As calmly as I could I replied that was a mute point as there were no parallel parking spaces available and that most likely I would ram whatever was in front and back of me like I did all those years ago when I took my driving test.

“I’ll bet you didn’t pass either!” he grumped while still telling me that I needed to back up and retry because I was too close to the car next to us.

I refused to tell him I had to retake the test.

As much as I don’t like to go to the dentist, I was happy to get in that office and catch my breath.

Maybe I will write a song--I was driving my husband’s pickup while was driving me nuts.

It really does have a ring to it.

Monday, July 11, 2011

Patience......DID YOU HEAR ME???? :-)

A Dollar’s Worth
By Alisa Dollar

Have you ever wondered why the love verses in 1 Corinthians start with “love is patient”? All you have to do is be married 42 years—or 5 minutes.

We celebrate 42 patient years together this week. Son’s marrying this week to a lovely young lady.

While talking about the upcoming nuptials, he laughed at something I said about his dad. I reminded him his life as a single, only think and/or take care of yourself days are numbered.

He informed me that he’d lost that when they committed to marriage.

I laughed because idealistically he truly believes himself. When reality hits for both of them, they’ll understand my laughter.

Marriage is a wonderful institution. I took vows knowing I would do my best to keep them. What I didn’t know was how hard it is to keep them!

I really thought I’d be June Cleaver in sweats, barefoot, sans pearls. I thought hubby would be Ward in a button down oxford shirt, jeans and boots. We’d have two perfect children and live happily ever after.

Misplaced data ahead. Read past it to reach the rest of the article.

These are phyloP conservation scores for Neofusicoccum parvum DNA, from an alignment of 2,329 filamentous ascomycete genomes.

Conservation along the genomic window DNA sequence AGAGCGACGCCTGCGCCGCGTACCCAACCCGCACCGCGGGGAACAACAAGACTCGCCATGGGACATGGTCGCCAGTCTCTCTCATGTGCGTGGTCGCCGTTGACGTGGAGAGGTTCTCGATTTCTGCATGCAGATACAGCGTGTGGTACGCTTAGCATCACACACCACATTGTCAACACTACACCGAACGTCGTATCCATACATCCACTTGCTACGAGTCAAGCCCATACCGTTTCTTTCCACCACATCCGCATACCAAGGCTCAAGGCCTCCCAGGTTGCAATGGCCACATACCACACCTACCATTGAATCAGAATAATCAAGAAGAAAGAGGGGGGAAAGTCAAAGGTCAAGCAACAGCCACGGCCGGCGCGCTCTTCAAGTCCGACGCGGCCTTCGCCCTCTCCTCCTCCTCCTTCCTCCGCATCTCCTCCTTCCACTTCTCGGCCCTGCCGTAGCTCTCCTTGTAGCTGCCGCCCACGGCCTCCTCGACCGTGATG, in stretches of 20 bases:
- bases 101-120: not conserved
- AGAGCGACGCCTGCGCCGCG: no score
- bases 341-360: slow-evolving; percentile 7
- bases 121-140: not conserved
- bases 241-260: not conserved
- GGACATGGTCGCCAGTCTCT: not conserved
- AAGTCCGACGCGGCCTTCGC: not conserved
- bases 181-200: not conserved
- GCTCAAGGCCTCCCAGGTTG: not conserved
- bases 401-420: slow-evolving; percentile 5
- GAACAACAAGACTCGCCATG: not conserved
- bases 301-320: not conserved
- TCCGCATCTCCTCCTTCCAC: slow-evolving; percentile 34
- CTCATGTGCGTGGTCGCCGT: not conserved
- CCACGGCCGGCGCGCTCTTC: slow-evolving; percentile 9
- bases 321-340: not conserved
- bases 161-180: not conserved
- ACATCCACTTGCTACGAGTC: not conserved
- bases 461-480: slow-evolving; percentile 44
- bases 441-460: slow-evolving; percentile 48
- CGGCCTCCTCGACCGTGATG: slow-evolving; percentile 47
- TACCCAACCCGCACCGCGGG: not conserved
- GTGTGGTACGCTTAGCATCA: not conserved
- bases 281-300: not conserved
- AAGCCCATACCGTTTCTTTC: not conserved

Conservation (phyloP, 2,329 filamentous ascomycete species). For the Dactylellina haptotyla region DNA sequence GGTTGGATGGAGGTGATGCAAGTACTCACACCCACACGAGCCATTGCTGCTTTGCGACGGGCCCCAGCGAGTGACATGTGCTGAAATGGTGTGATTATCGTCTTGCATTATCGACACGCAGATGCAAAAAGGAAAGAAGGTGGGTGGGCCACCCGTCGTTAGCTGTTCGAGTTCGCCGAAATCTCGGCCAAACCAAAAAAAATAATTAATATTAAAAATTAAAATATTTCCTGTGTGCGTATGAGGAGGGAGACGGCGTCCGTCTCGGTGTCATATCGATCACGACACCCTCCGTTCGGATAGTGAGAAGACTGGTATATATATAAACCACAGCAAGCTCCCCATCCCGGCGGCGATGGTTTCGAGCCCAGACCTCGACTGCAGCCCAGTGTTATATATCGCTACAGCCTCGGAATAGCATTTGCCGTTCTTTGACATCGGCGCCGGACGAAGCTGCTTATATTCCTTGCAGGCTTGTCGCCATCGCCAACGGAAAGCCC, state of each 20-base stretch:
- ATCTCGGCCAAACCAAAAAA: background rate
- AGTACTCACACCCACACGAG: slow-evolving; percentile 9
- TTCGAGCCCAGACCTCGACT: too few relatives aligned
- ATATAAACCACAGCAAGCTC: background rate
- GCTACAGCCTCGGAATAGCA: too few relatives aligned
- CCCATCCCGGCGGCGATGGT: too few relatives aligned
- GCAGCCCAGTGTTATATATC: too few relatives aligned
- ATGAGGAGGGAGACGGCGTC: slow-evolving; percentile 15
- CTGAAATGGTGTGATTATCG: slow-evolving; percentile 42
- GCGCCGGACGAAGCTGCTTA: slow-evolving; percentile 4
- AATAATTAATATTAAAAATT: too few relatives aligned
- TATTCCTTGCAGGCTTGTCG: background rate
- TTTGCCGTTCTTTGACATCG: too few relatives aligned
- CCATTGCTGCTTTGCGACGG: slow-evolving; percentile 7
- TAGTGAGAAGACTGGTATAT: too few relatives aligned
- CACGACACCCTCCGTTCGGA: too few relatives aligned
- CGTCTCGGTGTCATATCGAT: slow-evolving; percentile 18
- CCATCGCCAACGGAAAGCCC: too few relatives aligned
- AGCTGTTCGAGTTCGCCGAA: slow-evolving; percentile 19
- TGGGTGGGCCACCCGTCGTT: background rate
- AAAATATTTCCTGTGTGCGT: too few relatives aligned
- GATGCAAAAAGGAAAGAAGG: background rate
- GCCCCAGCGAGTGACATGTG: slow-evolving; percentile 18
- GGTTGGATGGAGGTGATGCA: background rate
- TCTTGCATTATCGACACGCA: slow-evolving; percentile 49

I suppose there are those that have a perfect, pearly, clean house, three hot meals marriage.

That is truly wonderful. I wouldn’t be able to stand the quiet. Think about it. Did Ward ever yell at June? Did June scream at Ward or Beaver and Wally? No. She put her hands on her hips and shook her head and said in even tones how things needed to be.

I’m a believer in letting it all out, get it over with, hug, kiss, and as that TV comedian says “Git’r done!” By the way, I don’t really understand that guy, but that’s another column.

After visiting with son, I thought of things just this weekend that would reiterate love is patient.

The time changed Saturday night. Husband says aren’t you going to bed, remember we have church and communion at nine. Of course I know all that, but I don’t say anything. Love is patient.

Sunday morning ten minutes before time to leave, I hear “Do you know what time it is?” Love is patient.

Sunday afternoon I’m cleaning my closet to put winter in and summer out. “Are you going to clean this mess up?” Love is patient.

Those are just a few. Husband has a list as well.

I know why this is first. Marriages wouldn’t last without patience.

Love is patient.